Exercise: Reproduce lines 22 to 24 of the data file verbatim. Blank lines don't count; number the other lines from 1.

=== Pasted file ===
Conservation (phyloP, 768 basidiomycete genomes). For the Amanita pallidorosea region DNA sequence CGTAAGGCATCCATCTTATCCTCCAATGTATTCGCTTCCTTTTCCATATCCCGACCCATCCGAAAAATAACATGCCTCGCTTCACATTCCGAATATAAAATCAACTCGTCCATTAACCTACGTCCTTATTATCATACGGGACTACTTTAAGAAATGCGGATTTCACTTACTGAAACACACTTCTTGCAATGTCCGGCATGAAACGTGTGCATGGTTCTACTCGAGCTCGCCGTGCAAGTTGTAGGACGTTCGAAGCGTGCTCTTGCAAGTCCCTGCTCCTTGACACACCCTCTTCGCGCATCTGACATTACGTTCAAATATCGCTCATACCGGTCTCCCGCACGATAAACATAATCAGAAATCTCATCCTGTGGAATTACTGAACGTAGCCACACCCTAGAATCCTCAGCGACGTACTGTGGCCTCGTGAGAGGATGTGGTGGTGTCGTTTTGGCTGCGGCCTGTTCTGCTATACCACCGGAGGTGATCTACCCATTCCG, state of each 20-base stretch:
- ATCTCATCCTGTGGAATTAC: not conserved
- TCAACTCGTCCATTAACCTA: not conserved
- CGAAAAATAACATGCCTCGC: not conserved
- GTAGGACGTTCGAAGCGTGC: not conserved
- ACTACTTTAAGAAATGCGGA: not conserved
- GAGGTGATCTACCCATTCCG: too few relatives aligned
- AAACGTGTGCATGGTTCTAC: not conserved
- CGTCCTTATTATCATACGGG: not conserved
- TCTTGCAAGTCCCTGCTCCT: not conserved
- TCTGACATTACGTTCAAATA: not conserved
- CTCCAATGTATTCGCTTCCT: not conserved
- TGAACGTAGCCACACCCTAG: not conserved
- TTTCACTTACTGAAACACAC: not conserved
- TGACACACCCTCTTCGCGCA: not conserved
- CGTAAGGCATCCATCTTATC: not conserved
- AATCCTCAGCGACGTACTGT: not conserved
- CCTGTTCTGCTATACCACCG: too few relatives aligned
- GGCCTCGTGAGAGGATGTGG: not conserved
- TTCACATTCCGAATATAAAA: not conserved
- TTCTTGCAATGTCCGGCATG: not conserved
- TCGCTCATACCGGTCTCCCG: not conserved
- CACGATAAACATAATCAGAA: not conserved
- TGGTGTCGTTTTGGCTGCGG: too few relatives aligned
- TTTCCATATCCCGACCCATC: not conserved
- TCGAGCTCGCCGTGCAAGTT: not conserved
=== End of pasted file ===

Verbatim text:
- TCGCTCATACCGGTCTCCCG: not conserved
- CACGATAAACATAATCAGAA: not conserved
- TGGTGTCGTTTTGGCTGCGG: too few relatives aligned